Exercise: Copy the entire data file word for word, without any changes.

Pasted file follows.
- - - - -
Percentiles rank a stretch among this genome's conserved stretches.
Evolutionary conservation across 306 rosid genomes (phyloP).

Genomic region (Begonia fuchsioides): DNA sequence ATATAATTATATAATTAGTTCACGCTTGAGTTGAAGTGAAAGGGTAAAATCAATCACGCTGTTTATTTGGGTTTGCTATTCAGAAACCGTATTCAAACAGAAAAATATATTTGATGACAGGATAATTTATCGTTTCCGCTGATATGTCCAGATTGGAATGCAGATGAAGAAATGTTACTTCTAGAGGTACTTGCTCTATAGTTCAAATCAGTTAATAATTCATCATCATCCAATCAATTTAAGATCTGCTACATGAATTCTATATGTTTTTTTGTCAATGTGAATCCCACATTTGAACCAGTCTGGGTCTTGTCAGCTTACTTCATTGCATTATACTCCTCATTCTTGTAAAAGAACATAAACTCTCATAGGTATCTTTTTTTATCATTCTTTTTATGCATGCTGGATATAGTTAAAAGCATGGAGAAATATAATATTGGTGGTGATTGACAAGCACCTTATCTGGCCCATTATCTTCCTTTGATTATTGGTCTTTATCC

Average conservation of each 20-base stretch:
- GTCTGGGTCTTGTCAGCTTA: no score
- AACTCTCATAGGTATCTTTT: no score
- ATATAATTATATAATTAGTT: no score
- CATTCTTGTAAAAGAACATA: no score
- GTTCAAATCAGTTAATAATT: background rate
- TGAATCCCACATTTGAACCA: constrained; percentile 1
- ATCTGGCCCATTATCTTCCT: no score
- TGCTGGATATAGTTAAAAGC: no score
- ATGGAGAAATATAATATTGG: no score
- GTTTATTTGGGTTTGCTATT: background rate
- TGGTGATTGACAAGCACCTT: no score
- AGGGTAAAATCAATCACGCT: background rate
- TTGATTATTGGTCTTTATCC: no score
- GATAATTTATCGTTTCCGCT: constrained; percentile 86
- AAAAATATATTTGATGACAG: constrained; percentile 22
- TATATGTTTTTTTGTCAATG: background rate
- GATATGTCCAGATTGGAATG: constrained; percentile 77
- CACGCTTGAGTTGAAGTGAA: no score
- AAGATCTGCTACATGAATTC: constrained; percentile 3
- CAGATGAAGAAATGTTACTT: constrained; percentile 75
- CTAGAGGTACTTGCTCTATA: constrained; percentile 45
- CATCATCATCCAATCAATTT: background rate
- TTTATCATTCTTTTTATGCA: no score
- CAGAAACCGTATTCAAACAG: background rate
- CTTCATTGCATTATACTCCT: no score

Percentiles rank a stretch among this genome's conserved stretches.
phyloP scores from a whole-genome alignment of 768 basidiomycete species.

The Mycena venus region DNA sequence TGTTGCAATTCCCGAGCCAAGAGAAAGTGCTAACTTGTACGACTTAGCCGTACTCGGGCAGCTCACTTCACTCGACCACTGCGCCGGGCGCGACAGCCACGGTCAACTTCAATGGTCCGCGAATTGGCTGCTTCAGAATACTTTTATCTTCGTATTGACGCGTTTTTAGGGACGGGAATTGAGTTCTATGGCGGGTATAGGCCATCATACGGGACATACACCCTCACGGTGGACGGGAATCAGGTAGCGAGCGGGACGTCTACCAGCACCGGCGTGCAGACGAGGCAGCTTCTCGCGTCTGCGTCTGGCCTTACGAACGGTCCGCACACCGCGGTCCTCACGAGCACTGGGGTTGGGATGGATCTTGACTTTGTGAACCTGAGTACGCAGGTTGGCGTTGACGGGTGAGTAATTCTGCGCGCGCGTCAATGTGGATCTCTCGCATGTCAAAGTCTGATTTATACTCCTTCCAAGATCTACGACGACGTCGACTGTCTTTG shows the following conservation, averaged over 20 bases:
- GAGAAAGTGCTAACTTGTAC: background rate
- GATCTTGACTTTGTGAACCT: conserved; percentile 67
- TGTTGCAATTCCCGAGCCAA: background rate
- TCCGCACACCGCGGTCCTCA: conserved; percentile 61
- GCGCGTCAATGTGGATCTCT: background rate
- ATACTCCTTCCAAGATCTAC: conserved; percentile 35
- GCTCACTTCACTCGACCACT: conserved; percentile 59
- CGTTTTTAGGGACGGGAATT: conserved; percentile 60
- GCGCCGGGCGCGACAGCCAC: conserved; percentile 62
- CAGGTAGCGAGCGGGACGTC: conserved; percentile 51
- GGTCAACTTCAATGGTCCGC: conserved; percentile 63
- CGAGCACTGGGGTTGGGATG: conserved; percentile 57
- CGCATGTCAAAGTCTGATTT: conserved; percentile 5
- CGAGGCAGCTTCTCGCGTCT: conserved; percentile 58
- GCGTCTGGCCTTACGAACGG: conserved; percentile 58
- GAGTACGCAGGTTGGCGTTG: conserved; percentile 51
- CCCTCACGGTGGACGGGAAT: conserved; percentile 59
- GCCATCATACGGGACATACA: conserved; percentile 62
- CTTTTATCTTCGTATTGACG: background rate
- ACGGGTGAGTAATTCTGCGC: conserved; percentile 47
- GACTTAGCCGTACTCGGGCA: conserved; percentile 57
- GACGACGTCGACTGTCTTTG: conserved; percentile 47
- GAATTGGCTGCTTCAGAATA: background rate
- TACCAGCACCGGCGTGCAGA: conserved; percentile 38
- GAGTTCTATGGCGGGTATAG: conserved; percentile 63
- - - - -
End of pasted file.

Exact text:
Percentiles rank a stretch among this genome's conserved stretches.
Evolutionary conservation across 306 rosid genomes (phyloP).

Genomic region (Begonia fuchsioides): DNA sequence ATATAATTATATAATTAGTTCACGCTTGAGTTGAAGTGAAAGGGTAAAATCAATCACGCTGTTTATTTGGGTTTGCTATTCAGAAACCGTATTCAAACAGAAAAATATATTTGATGACAGGATAATTTATCGTTTCCGCTGATATGTCCAGATTGGAATGCAGATGAAGAAATGTTACTTCTAGAGGTACTTGCTCTATAGTTCAAATCAGTTAATAATTCATCATCATCCAATCAATTTAAGATCTGCTACATGAATTCTATATGTTTTTTTGTCAATGTGAATCCCACATTTGAACCAGTCTGGGTCTTGTCAGCTTACTTCATTGCATTATACTCCTCATTCTTGTAAAAGAACATAAACTCTCATAGGTATCTTTTTTTATCATTCTTTTTATGCATGCTGGATATAGTTAAAAGCATGGAGAAATATAATATTGGTGGTGATTGACAAGCACCTTATCTGGCCCATTATCTTCCTTTGATTATTGGTCTTTATCC

Average conservation of each 20-base stretch:
- GTCTGGGTCTTGTCAGCTTA: no score
- AACTCTCATAGGTATCTTTT: no score
- ATATAATTATATAATTAGTT: no score
- CATTCTTGTAAAAGAACATA: no score
- GTTCAAATCAGTTAATAATT: background rate
- TGAATCCCACATTTGAACCA: constrained; percentile 1
- ATCTGGCCCATTATCTTCCT: no score
- TGCTGGATATAGTTAAAAGC: no score
- ATGGAGAAATATAATATTGG: no score
- GTTTATTTGGGTTTGCTATT: background rate
- TGGTGATTGACAAGCACCTT: no score
- AGGGTAAAATCAATCACGCT: background rate
- TTGATTATTGGTCTTTATCC: no score
- GATAATTTATCGTTTCCGCT: constrained; percentile 86
- AAAAATATATTTGATGACAG: constrained; percentile 22
- TATATGTTTTTTTGTCAATG: background rate
- GATATGTCCAGATTGGAATG: constrained; percentile 77
- CACGCTTGAGTTGAAGTGAA: no score
- AAGATCTGCTACATGAATTC: constrained; percentile 3
- CAGATGAAGAAATGTTACTT: constrained; percentile 75
- CTAGAGGTACTTGCTCTATA: constrained; percentile 45
- CATCATCATCCAATCAATTT: background rate
- TTTATCATTCTTTTTATGCA: no score
- CAGAAACCGTATTCAAACAG: background rate
- CTTCATTGCATTATACTCCT: no score

Percentiles rank a stretch among this genome's conserved stretches.
phyloP scores from a whole-genome alignment of 768 basidiomycete species.

The Mycena venus region DNA sequence TGTTGCAATTCCCGAGCCAAGAGAAAGTGCTAACTTGTACGACTTAGCCGTACTCGGGCAGCTCACTTCACTCGACCACTGCGCCGGGCGCGACAGCCACGGTCAACTTCAATGGTCCGCGAATTGGCTGCTTCAGAATACTTTTATCTTCGTATTGACGCGTTTTTAGGGACGGGAATTGAGTTCTATGGCGGGTATAGGCCATCATACGGGACATACACCCTCACGGTGGACGGGAATCAGGTAGCGAGCGGGACGTCTACCAGCACCGGCGTGCAGACGAGGCAGCTTCTCGCGTCTGCGTCTGGCCTTACGAACGGTCCGCACACCGCGGTCCTCACGAGCACTGGGGTTGGGATGGATCTTGACTTTGTGAACCTGAGTACGCAGGTTGGCGTTGACGGGTGAGTAATTCTGCGCGCGCGTCAATGTGGATCTCTCGCATGTCAAAGTCTGATTTATACTCCTTCCAAGATCTACGACGACGTCGACTGTCTTTG shows the following conservation, averaged over 20 bases:
- GAGAAAGTGCTAACTTGTAC: background rate
- GATCTTGACTTTGTGAACCT: conserved; percentile 67
- TGTTGCAATTCCCGAGCCAA: background rate
- TCCGCACACCGCGGTCCTCA: conserved; percentile 61
- GCGCGTCAATGTGGATCTCT: background rate
- ATACTCCTTCCAAGATCTAC: conserved; percentile 35
- GCTCACTTCACTCGACCACT: conserved; percentile 59
- CGTTTTTAGGGACGGGAATT: conserved; percentile 60
- GCGCCGGGCGCGACAGCCAC: conserved; percentile 62
- CAGGTAGCGAGCGGGACGTC: conserved; percentile 51
- GGTCAACTTCAATGGTCCGC: conserved; percentile 63
- CGAGCACTGGGGTTGGGATG: conserved; percentile 57
- CGCATGTCAAAGTCTGATTT: conserved; percentile 5
- CGAGGCAGCTTCTCGCGTCT: conserved; percentile 58
- GCGTCTGGCCTTACGAACGG: conserved; percentile 58
- GAGTACGCAGGTTGGCGTTG: conserved; percentile 51
- CCCTCACGGTGGACGGGAAT: conserved; percentile 59
- GCCATCATACGGGACATACA: conserved; percentile 62
- CTTTTATCTTCGTATTGACG: background rate
- ACGGGTGAGTAATTCTGCGC: conserved; percentile 47
- GACTTAGCCGTACTCGGGCA: conserved; percentile 57
- GACGACGTCGACTGTCTTTG: conserved; percentile 47
- GAATTGGCTGCTTCAGAATA: background rate
- TACCAGCACCGGCGTGCAGA: conserved; percentile 38
- GAGTTCTATGGCGGGTATAG: conserved; percentile 63